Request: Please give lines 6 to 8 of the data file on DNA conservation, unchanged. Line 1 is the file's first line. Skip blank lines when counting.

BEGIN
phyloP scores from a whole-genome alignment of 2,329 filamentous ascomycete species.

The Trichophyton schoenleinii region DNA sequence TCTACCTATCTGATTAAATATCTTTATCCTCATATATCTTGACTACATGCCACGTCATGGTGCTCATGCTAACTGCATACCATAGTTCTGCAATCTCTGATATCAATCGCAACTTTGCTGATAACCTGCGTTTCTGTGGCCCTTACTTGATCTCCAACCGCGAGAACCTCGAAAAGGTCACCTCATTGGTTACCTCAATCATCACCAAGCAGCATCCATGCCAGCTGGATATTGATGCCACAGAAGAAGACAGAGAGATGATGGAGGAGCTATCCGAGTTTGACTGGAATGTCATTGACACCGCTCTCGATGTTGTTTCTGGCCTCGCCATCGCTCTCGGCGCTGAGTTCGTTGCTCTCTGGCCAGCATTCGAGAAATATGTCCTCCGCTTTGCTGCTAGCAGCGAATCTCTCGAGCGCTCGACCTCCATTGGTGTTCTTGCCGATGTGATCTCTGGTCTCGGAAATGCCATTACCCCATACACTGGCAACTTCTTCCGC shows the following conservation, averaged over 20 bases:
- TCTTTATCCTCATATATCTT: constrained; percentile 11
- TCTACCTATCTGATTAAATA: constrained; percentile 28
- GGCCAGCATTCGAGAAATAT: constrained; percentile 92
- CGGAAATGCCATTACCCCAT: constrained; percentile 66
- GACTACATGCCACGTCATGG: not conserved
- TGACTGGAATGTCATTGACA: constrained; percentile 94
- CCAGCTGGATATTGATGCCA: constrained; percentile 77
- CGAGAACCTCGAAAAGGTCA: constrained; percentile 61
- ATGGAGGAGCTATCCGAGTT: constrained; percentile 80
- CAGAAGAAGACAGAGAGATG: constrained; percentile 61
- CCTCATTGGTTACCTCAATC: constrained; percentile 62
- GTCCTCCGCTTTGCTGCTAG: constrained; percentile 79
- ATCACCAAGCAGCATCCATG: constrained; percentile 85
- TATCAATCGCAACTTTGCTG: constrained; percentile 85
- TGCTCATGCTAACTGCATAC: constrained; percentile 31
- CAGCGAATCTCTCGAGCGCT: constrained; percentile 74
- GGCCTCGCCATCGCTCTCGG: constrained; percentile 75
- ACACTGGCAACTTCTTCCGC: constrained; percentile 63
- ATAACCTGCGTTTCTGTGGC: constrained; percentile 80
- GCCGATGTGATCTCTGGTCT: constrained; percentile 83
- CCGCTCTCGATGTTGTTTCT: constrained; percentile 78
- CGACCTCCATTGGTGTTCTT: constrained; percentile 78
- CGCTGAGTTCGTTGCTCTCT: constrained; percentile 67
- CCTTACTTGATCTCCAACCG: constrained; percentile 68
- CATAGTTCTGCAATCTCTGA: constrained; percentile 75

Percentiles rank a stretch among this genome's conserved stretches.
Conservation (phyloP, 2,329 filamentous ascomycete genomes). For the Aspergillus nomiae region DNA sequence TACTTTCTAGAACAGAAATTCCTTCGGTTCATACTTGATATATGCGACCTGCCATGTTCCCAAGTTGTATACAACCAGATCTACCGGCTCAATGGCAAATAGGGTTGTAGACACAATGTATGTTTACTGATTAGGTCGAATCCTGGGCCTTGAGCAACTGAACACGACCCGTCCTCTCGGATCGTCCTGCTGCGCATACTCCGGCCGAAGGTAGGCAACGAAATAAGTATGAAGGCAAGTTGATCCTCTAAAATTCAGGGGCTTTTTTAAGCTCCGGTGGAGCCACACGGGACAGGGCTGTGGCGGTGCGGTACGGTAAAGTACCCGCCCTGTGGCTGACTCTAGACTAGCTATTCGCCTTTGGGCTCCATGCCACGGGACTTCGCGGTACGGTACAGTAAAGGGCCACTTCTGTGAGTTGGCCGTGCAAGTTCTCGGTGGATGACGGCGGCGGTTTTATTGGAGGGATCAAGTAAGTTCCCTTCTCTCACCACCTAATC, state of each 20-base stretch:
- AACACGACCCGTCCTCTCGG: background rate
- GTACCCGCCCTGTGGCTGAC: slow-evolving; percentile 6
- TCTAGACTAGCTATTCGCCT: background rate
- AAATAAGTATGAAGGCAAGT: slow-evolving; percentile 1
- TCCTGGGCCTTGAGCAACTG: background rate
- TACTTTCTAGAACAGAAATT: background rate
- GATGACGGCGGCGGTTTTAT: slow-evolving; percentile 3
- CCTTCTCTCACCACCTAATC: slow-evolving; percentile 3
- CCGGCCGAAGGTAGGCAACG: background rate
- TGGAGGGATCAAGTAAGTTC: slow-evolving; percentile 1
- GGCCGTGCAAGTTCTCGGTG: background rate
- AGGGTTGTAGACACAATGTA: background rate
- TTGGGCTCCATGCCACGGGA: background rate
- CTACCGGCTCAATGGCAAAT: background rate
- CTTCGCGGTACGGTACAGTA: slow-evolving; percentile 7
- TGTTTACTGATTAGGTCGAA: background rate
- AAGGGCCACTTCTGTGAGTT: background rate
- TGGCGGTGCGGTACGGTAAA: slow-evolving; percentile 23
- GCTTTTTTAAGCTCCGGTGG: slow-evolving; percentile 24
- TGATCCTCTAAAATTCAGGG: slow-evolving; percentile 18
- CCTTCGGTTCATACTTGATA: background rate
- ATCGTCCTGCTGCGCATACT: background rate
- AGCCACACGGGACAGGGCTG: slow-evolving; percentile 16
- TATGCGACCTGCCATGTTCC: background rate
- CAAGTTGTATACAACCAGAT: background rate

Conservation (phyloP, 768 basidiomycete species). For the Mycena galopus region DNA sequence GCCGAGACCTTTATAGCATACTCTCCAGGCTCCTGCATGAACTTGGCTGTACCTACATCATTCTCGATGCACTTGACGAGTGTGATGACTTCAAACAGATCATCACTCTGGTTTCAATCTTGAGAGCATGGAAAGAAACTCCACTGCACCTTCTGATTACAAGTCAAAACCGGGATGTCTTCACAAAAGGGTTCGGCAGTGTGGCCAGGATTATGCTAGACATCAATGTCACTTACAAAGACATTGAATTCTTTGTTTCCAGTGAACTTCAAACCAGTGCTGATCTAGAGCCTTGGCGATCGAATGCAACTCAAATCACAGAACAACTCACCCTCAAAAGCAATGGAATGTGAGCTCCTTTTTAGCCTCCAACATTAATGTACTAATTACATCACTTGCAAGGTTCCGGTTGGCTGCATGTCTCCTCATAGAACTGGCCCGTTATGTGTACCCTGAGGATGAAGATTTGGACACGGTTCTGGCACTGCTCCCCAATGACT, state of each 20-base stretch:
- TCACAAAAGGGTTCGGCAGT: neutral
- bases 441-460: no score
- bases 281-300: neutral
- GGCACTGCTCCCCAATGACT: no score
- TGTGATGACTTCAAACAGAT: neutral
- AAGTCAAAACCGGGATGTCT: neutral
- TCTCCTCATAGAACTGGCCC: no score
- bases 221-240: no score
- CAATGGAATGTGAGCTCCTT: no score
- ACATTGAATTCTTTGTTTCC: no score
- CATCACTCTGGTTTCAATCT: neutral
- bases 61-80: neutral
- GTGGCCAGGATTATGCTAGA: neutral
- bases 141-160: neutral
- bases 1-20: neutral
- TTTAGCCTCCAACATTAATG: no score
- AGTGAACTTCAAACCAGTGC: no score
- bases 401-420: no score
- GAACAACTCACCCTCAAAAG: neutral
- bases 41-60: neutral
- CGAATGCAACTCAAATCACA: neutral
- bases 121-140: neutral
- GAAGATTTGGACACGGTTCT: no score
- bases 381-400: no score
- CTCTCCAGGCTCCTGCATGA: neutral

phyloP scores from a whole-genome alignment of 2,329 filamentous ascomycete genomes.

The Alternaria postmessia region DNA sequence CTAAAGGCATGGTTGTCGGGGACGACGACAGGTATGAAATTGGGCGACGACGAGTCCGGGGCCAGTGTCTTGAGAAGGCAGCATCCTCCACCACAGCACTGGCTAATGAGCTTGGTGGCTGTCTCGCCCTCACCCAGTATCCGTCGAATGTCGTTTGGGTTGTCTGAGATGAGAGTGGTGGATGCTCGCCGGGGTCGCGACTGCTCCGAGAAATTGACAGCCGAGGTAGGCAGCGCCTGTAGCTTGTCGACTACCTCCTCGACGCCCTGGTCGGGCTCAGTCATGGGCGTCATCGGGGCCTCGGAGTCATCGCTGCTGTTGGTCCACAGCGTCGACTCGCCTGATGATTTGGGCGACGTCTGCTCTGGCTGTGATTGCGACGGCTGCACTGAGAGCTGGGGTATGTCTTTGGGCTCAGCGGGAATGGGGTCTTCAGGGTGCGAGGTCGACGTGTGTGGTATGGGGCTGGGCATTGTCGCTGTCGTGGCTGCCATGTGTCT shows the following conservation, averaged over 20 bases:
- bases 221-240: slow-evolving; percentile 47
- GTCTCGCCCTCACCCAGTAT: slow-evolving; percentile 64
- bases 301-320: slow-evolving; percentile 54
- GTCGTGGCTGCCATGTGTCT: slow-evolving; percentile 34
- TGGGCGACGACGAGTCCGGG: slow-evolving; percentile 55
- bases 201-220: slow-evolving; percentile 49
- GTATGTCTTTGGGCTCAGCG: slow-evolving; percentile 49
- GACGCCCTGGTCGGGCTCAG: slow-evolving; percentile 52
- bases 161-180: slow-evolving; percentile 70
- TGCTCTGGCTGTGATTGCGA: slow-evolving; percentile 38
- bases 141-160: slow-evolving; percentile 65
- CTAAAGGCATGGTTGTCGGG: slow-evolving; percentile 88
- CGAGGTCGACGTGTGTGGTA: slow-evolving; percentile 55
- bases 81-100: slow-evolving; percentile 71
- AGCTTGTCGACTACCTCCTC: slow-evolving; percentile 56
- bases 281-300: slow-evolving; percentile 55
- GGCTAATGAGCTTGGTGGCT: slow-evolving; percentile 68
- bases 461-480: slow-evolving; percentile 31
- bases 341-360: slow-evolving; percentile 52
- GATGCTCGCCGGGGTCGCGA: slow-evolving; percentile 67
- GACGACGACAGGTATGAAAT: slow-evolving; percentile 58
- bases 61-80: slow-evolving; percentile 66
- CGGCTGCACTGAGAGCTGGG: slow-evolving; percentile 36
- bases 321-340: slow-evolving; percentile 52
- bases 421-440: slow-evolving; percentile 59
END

- CGGAAATGCCATTACCCCAT: constrained; percentile 66
- GACTACATGCCACGTCATGG: not conserved
- TGACTGGAATGTCATTGACA: constrained; percentile 94